- Test the levels of calcium, phosphorus, magnesium, aluminum and parathyroid hormone in your blood — if any are high, your doctor may prescribe a kidney-friendly eating plan that limits foods and drinks with phosphorus and medicine to help keep levels in a healthy range.
- Have you take an antihistamine (medicines that treat allergies), which may make you drowsy)
- Prescribe other medicines
- The Food and Drug Administration (FDA) approved the first prescription treatment for treating moderate to severe pruritus in adults getting hemodialysis
- The medicine is added to your dialysis treatment at the end of each in-center hemodialysis session — it is not recommended for people who do peritoneal dialysis
Talk with your doctor if you feel itchy, even if you have asked them about it before or tried treatments that have not worked in the past. There are many ways to treat pruritus.
How can I treat or prevent pruritus?
To help treat or prevent pruritus:
- Talk with your doctor or any member of your dialysis care team if you have any itchy skin. Ask about new treatments you may qualify for.
- Take any medicines as instructed
- Follow a kidney-friendly eating plan and limit foods that have phosphorus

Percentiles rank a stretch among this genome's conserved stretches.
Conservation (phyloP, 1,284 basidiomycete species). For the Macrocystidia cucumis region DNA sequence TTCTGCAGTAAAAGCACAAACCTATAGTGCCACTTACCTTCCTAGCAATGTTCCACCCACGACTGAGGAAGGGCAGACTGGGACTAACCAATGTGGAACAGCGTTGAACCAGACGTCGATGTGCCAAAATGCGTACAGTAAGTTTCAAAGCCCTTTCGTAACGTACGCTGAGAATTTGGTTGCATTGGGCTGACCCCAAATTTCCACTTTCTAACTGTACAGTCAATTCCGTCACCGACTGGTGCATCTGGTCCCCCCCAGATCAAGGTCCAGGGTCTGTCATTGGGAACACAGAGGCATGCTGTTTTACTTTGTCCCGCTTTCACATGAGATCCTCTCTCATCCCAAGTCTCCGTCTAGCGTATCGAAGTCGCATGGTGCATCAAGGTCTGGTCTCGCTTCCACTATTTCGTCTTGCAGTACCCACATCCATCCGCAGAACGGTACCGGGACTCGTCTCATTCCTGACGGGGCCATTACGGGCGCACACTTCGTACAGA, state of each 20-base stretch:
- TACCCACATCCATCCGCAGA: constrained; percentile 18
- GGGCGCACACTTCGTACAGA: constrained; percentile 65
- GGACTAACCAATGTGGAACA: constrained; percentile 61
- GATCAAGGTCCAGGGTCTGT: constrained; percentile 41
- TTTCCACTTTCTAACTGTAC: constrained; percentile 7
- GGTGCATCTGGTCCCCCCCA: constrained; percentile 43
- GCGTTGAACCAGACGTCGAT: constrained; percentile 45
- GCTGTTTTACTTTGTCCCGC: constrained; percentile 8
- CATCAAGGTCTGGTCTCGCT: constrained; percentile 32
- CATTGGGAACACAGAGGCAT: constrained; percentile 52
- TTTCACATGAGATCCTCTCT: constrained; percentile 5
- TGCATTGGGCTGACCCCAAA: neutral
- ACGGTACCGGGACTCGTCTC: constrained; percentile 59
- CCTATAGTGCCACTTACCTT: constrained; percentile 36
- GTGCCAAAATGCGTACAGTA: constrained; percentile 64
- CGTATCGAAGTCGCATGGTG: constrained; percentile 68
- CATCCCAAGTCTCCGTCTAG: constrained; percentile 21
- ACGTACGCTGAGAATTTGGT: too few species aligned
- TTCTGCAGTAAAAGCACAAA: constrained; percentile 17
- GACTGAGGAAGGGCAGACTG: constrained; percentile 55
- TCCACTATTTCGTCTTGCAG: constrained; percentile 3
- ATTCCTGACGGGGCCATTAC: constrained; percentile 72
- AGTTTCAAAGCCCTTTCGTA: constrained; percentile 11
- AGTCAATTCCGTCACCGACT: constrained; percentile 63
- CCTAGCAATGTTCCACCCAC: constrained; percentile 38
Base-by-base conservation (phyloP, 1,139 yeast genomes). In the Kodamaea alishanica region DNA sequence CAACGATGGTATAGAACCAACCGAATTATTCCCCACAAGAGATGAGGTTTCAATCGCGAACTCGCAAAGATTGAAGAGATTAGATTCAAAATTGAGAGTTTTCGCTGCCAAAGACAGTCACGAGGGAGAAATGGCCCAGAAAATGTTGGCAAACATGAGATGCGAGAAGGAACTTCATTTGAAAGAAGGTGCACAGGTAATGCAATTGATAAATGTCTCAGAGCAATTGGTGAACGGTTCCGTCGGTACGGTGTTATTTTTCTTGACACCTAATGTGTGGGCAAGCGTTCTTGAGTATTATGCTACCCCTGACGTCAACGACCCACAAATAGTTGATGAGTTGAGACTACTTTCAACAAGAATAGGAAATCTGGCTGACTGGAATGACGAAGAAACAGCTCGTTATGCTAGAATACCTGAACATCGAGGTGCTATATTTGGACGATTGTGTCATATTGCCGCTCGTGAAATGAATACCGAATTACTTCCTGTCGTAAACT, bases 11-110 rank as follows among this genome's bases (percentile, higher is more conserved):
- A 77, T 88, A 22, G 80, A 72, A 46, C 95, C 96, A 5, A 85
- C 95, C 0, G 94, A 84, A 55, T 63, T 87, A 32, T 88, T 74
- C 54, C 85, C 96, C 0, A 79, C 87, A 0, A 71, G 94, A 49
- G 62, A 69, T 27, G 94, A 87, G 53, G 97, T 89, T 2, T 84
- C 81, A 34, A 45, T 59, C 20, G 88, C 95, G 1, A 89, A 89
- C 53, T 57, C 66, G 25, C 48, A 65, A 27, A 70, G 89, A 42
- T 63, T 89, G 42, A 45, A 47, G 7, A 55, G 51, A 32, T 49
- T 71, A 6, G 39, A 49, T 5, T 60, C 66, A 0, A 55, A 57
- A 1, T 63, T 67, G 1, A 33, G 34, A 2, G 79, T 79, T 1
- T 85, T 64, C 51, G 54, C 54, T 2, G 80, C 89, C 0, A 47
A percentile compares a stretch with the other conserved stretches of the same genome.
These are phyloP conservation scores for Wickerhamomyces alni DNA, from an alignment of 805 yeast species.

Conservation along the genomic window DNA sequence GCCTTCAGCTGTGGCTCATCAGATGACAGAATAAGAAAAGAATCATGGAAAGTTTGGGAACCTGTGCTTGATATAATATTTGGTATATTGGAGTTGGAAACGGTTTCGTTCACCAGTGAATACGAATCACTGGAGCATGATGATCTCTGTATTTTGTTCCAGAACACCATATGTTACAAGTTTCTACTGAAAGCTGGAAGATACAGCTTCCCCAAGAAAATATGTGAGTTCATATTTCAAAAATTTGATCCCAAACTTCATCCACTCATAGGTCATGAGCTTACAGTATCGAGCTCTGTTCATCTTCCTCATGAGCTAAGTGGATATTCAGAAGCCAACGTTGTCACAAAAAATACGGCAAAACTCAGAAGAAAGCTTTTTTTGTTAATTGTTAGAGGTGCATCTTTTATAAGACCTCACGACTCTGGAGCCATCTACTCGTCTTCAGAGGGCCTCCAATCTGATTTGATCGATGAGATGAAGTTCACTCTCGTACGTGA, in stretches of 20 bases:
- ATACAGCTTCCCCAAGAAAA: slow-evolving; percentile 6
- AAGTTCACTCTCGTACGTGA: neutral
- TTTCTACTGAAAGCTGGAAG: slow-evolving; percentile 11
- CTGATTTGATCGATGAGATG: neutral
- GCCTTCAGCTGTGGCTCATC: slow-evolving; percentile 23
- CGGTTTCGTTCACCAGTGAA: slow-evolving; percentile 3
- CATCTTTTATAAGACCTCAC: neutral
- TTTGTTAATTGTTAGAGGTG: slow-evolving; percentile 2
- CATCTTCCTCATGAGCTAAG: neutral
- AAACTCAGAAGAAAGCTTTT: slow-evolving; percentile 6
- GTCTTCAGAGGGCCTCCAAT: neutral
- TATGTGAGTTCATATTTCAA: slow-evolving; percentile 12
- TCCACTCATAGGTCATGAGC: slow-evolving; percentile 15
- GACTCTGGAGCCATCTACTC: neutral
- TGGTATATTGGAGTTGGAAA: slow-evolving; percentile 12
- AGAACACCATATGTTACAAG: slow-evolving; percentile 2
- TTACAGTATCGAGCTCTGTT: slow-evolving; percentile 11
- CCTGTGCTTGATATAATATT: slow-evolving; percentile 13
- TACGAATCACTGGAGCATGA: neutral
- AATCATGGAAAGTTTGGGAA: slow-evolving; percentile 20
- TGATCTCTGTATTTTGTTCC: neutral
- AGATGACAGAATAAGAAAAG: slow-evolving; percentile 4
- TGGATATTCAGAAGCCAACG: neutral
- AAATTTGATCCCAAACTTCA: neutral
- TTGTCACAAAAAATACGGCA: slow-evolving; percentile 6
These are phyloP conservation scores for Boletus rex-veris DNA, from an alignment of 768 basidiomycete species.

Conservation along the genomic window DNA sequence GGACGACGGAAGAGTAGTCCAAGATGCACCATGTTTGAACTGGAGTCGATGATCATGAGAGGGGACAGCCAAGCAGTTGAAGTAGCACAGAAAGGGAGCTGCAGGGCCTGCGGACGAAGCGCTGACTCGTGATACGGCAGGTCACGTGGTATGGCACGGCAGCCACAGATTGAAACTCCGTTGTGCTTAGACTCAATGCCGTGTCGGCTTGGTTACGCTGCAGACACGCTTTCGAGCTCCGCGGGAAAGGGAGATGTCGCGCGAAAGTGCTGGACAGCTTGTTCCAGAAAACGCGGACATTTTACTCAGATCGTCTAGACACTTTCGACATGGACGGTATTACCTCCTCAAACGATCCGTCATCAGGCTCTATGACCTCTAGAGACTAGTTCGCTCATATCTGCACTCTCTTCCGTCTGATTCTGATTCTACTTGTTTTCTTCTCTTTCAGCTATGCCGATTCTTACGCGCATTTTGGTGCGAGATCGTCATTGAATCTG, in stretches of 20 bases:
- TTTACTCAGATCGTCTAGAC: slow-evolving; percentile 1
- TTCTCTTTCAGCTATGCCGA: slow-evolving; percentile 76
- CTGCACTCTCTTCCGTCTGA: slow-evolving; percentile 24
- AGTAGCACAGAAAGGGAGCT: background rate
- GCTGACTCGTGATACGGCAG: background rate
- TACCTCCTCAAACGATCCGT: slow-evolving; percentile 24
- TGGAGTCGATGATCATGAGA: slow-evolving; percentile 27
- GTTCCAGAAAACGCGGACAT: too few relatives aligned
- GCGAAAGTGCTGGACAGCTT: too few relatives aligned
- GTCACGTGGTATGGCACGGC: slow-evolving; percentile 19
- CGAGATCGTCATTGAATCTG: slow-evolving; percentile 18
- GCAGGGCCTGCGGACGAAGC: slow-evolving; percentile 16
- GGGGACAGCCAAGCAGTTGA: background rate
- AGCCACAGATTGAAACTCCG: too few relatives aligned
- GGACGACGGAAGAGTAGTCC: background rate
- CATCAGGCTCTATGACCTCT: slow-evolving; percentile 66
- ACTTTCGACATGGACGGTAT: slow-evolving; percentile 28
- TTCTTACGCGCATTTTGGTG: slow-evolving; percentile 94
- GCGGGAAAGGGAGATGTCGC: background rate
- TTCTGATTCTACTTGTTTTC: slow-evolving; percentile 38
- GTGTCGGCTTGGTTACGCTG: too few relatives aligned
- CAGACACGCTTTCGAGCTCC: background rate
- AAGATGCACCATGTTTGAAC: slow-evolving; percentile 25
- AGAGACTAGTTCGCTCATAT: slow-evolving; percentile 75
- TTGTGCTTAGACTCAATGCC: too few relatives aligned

- Make changes in your home routines, such as to:
- Switch to soaps and laundry detergents made for sensitive skin
- Use lotion or emollients to moisturize and soften your skin every day
- Take baths or showers in cool or warm water, not hot water
- Use a humidifier to add moisture to the air in your house
- Avoid scratching at itchy skin, which can make the itch worse, damage your skin or make it infected
What other health problems can pruritus cause?
Scratching the itchy areas can cause other skin problems, including to:
- Make the itching worse
- Make cuts or marks on your skin, which can lead to bleeding and infection
How does pruritus affect mental health?
Living with pruritus for weeks, months or years can take a toll on your mental and emotional health. The constant prickling of itchy skin and the urge to scratch can be distressing and can:
- Bother or distract you during your day
- Disrupt your sleep, which can affect your mood
- Make you self-conscious about how the irritated or discolored areas of your skin look to others
- Add to the stress of having kidney disease
Over time, the distress of having pruritus can lead to feelings of anxiety, depression and other mental health issues. In people with ESKD or ESRD, it can even raise the chance of dying sooner.
The good news is that you are not alone. There are people and resources to help you cope in healthy ways. For example, social workers can connect you with kidney disease support groups and other resources in your community.
View our pruritus webinar
Itchy skin and kidney disease
In this webinar, nephrologist Dr. Shayan Shirazian discusses what experts know about pruritus and how to manage it in your daily life.
Talk with your doctor about treating pruritus (itchy skin)
Pruritus is distressing, itchy skin, which is common in people on dialysis. Download our guide to help you make a plan with your doctor to treat or prevent pruritus.